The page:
Cycling advocates rejoiced fifteen months ago when council approved a study of bike lanes on Bloor.
The major east-west thoroughfare is heavily trafficked by commuting riders, and cycling advocates have long argued it’s a logical place for a bike lane. In November 2013, the project seemed a step closer to reality when councillors voted 30-3 to commence an environmental assessment that would look at installing cycling infrastructure along a 7-km stretch of the road, from Keele to Sherbourne, as well as a portion of Dupont.
But while work on the assessment was supposed to start in fall 2014, it never did.
Despite the explicit direction from council, city transportation staff revealed in a briefing note that went to the budget committee on Friday that they had quietly deferred the project.
According the report, the department “was unable to commence” the assessment because it had to accommodate other work, including the Richmond – Adelaide bikeway pilot project and “a large push for a host of other on-street cycling facilities.”
The department now plans to do a “preliminary feasibility exercise study” this year to evaluate potential design options for bike lanes on Bloor, with an eye to doing a pilot project on at least part of the street in 2016. The pilot could be followed by an environmental assessment for a permanent lane, but ultimately the assessment may not be necessary. The province is expected to amend the criteria for doing EAs in the coming months and the bike lane project may be exempt.
Councillor Mike Layton (Ward 19 – Trinity-Spadina), whose ward covers part of Bloor, says the EA should have been done in 2014, as council ordered.
“We had clearly given direction to staff to include it as part of the budget last year, and it wasn’t. Which is frustrating,” he says. But he added that some cycling projects, like the counterflow lanes on Shaw, took longer than expected and took up a lot of the transportation department’s time.
Jared Kolb, executive director of Cycle Toronto, is also frustrated by the delay. He says that Bloor has the potential to be an important part of Toronto’s cycling infrastructure network because it’s one of the few major east-west streets downtown that isn’t dominated by a streetcar route.
But Kolb says the silver lining of Friday’s report is the news that a lengthy and expensive EA may not be ultimately be necessary to put the bike lanes in. He wants the city to install a pilot project of lanes on Bloor this year however, instead of waiting until 2016.
“People have been talking about Bloor for 15 years, 20 years, a generation. Let’s stop having such a focus on lengthy studies, let’s get out and do something,” he says.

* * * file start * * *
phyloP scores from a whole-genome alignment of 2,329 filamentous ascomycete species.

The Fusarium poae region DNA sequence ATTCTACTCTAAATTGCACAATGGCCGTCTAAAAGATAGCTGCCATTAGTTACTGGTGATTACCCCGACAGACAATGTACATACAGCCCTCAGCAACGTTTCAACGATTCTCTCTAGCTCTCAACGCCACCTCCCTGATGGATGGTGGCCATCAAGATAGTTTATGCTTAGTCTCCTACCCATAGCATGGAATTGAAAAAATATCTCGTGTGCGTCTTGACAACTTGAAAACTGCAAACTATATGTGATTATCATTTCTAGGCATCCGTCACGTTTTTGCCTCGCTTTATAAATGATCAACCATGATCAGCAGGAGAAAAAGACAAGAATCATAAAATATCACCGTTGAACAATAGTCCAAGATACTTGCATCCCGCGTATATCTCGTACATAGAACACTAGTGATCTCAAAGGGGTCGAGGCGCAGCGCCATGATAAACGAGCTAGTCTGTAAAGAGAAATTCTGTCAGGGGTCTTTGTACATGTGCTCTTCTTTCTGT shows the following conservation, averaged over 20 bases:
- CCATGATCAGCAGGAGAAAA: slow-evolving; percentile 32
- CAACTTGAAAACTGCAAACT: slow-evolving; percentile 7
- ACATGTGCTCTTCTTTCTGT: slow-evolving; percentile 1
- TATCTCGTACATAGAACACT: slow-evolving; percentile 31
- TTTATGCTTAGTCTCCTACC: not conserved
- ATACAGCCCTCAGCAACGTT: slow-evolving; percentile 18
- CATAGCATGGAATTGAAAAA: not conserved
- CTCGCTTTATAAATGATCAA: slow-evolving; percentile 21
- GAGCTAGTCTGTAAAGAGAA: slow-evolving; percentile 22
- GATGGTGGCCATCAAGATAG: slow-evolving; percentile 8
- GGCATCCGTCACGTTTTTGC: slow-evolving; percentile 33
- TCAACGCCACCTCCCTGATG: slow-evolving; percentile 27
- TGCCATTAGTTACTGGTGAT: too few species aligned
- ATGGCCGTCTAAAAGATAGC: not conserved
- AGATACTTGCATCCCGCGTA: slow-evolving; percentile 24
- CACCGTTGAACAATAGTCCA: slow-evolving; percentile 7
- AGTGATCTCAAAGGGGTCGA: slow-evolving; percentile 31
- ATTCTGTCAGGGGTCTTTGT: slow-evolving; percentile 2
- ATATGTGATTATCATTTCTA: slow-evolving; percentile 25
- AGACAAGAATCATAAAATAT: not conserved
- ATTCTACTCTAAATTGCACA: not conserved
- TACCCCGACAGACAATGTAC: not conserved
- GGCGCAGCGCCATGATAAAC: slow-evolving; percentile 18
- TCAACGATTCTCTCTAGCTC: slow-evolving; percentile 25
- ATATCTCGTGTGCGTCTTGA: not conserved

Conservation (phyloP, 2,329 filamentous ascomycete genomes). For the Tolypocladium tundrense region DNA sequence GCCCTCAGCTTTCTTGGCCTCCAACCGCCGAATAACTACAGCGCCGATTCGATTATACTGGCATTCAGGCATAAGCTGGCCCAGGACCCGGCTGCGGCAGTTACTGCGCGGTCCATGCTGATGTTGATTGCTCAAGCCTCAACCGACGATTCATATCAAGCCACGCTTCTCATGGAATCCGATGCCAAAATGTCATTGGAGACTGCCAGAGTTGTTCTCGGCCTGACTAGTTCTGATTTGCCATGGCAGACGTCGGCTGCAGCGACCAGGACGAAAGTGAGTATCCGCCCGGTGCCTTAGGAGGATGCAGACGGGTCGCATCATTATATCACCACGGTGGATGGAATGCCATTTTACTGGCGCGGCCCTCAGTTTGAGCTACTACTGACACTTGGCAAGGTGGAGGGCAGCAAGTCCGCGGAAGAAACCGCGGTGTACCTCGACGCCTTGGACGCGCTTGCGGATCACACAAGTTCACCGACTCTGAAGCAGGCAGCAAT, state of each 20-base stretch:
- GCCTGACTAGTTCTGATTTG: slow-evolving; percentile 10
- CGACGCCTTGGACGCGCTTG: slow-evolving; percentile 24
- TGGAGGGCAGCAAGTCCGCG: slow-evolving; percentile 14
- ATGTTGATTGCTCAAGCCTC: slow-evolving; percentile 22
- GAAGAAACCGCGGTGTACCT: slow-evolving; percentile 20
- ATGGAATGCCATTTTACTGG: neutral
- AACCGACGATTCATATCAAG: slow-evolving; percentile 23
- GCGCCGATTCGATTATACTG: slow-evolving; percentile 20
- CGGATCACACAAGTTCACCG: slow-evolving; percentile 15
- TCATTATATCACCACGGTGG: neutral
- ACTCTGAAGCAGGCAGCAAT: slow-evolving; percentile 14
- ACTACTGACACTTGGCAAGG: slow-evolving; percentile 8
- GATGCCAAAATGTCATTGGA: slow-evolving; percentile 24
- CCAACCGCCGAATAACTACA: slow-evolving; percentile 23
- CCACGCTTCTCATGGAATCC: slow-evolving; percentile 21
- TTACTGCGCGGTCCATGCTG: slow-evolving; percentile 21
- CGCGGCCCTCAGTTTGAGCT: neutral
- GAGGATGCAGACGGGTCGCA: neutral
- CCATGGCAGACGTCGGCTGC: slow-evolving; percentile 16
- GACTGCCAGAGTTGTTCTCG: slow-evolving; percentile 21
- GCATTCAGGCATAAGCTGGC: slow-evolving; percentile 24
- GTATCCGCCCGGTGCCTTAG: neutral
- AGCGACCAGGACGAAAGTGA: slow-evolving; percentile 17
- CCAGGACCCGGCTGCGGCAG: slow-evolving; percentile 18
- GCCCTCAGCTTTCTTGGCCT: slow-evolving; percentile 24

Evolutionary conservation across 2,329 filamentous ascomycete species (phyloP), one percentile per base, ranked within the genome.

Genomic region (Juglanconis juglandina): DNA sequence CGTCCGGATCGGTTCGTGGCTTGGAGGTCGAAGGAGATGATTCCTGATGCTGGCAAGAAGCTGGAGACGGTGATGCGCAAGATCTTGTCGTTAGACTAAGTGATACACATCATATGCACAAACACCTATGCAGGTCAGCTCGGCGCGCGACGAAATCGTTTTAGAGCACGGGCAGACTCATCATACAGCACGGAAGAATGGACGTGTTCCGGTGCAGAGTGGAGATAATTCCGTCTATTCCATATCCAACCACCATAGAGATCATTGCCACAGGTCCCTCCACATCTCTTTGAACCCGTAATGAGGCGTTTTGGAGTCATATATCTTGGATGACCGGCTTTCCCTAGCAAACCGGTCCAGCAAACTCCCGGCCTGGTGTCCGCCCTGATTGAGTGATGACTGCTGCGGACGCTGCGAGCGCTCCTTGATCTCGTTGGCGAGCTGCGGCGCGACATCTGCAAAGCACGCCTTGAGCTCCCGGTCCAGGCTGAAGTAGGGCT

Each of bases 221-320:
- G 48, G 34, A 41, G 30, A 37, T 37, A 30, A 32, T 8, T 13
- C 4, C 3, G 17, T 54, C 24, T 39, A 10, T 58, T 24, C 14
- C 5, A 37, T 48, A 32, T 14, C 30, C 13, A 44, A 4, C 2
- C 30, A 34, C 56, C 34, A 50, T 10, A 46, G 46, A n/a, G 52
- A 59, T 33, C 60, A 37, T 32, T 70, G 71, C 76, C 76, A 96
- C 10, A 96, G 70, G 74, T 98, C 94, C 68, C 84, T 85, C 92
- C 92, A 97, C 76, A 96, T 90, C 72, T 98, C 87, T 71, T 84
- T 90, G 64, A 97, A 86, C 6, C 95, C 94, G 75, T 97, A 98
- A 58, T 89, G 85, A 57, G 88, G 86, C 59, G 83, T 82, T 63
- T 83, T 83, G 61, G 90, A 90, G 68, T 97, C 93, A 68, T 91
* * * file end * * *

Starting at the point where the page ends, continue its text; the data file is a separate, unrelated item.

This is not the first time the Bloor bike lane study has been delayed. Council first approved an assessment in back in 2007, and although a consultant began the work in summer 2010 the EA was cancelled in July 2012. Then-mayor Rob Ford opposed the project.
But according to city staff, the latest delay is part of a wider problem. Under questioning from councillors, staff told the committee Friday that councillors often assign studies and other projects to the bureaucracy without allocating sufficient funding to actually do the work. The report noted that “there is currently a backlog of outstanding studies” the transportation department has not been able to complete due to lack of resources.
“We keep getting asked to do more… but the resources are never added to the budget,” said Chief Financial Officer Rob Rossini. “Things fall off the table because we don’t have the money to do it all.”
However, Layton (Ward 19 – Trinity-Spadina) pointed out that the 2013 report approved by council explicitly spelled out where the $450,000 for the assessment would come from, and it contained an assurance that the study would “little impact on existing planned projects“ like the Richmond-Adelaide cycle track.
Councillor Gord Perks (Ward 14 – Parkdale-High Park) wasn’t satisfied the bureaucrats’ explanations either. In a stern lecture directed at staff, he said that officials have been making a habit of changing council-set priorities without telling the elected representatives. As just one example, he said, staff recently changed maintenance standards for city playgrounds in contradiction of council’s direction.
Perks said it’s not up to bureaucrats to “arbitrarily overturn decisions of the elected government.”
“I don’t think it’s within the purview of the city manager or the chief financial officer to rewrite council policy in the budget without signaling that that is exactly what they have done,” he said. “We need to correct that.”
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